Written by: Leonard Parker | Houston Business News | 21st April
The coronavirus had not yet officially arrived in Houston when the first major convention was canceled.
Organizers of the annual CERAWeek oil and gas conference, which would have brought thousands of international visitors to Houston, called off the event over what they feared might come.
It was the beginning of a tough year for the city's convention business. Since the start of the pandemic, Houston, a big convention town, has lost out on hundreds of conferences and events.
The Houston Livestock Show and Rodeo was the last major event that would be held for the next six months – and it was cut short. At a press conference in March, Mayor Sylvester Turner said it was no easy decision but that it was necessary for the safety of the region, which had its first case of community spread.
After periods of business shutdowns, events slowly came back in October.
By then, Houston First Corporation, the organization in charge of conventions and other events in Houston, had installed sweeping safety protocols at the city's event venues, Chief Operating Officer Luther Villagomez said. That included an initiative for clean event venues in Houston that was enacted during the pandemic.
"We've been working with our colleagues throughout the city on the clean initiative, those were all in place; having had the thermo cameras in place to safely screen attendees as they arrived," he said.
Only three Houston First-hosted events since October have had attendee numbers in the thousands.
And, Villagomez said, they all took place over several days with a limited number of people attending at the same time.
That includes the Encore cheerleading championships in December.
"In the exhibit halls there was 300,000 square feet, so that's equivalent to nine football fields, to give you a scale of the space," Villagomez said. "In each of the 100,000 square feet, there were no more than 350 attendees or participants in those areas."
He said a lot also depends on the event organizers' enforcement of social distancing and mask rules.
But that may not always be efficient.
YouTube videos from the "Powerhouse 2020" event that drew more than 3,500 people to the George R. Brown Convention Center over a couple of days in October show a large crowd with many people not wearing masks.
Villagomez said Houston First stepped in to help with enforcement.
"As we got through the event, and we got to the attendees and the organizer, things seemed to work smoother as the event progressed," he said.
The event organizer, Jaylin Goss, didn't respond to an email seeking comment.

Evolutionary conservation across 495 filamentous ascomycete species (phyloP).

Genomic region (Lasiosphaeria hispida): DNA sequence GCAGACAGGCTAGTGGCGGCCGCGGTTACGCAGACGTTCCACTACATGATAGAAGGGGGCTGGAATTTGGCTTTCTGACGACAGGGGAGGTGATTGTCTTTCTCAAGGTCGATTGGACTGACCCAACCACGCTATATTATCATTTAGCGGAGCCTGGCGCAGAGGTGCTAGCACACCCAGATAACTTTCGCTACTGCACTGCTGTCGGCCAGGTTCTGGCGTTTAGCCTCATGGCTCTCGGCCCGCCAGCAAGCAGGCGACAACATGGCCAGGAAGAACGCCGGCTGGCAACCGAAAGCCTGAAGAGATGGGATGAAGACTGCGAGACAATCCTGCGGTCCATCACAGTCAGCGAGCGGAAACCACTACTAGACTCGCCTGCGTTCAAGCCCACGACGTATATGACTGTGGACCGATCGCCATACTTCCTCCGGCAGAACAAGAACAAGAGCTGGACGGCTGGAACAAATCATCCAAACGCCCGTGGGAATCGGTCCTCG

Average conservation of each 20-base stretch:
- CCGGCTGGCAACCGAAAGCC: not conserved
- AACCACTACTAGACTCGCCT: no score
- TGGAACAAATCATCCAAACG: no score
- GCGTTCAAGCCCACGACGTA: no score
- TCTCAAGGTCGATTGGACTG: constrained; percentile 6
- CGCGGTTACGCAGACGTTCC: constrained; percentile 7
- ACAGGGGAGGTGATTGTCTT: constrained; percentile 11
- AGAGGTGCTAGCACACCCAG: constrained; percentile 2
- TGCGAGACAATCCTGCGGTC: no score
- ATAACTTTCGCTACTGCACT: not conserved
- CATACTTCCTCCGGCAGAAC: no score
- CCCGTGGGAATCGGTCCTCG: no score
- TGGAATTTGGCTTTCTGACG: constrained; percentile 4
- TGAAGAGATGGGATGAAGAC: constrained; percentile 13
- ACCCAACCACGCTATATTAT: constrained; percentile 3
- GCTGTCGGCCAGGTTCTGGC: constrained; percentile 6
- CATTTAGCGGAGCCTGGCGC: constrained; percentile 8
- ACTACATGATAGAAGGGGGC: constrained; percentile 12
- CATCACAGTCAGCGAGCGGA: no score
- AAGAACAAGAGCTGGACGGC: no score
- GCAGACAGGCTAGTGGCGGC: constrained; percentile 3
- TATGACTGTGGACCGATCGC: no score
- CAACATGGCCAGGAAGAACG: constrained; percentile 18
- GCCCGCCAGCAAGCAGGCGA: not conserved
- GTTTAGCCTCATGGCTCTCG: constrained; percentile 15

Overall, Houston First said it has scheduled more than 100 events for 2021 so far. That's only a fraction of the number of events in 2019, when 523 meetings took place.
But normalcy may return later this year. Houston First said it has rebooked more than 90% of the largest events canceled last year for the future. Most of the big conventions, at least 14, will return in the second half of the year.
That includes international events like the World Petroleum Council, the International Quilt Festival and the Offshore Technology Conference. The National Rifle Association's Annual Meetings & Exhibits in September is also expected to bring thousands of visitors here.
"Most of our dates are already sold, and if we continue to see the vaccine distributed and we follow these protocols and do the events safely, by this summer we should see events in a more new normal," Villagomez said.
Until then, some organizations are going to the virtual space for their conventions, such as CERAWeek by IHS Markit in March.
Others are pushing their events back to next year. The Houston Auto Show had rescheduled from this month to May, but because that's when the Houston Livestock Show and Rodeo is scheduled to return to NRG Park, it was postponed to next January.
The return of brick-and-mortar events is also good news for those depending on conventions for work – like Chris Brown, a decorator for tradeshows, responsible for setting up and taking down everything at the events.
The Bridal Extravaganza at the George R. Brown earlier this month was his first gig in almost a year.
"I was overwhelmed and excited," he said about getting the job. "It was like Christmas Day."
Since the pandemic started, Brown said, he has made ends meet with the help of unemployment benefits and small jobs here and there.
He said he's ready for more conventions to take place – as long as they can be done in a safe way.
"If we can just get everybody to wear the mask and get the count down and think of others – not just yourself, you have to think of others in this situation – if we can get that together, we will be able to get back to a sense of normalcy," Brown said.
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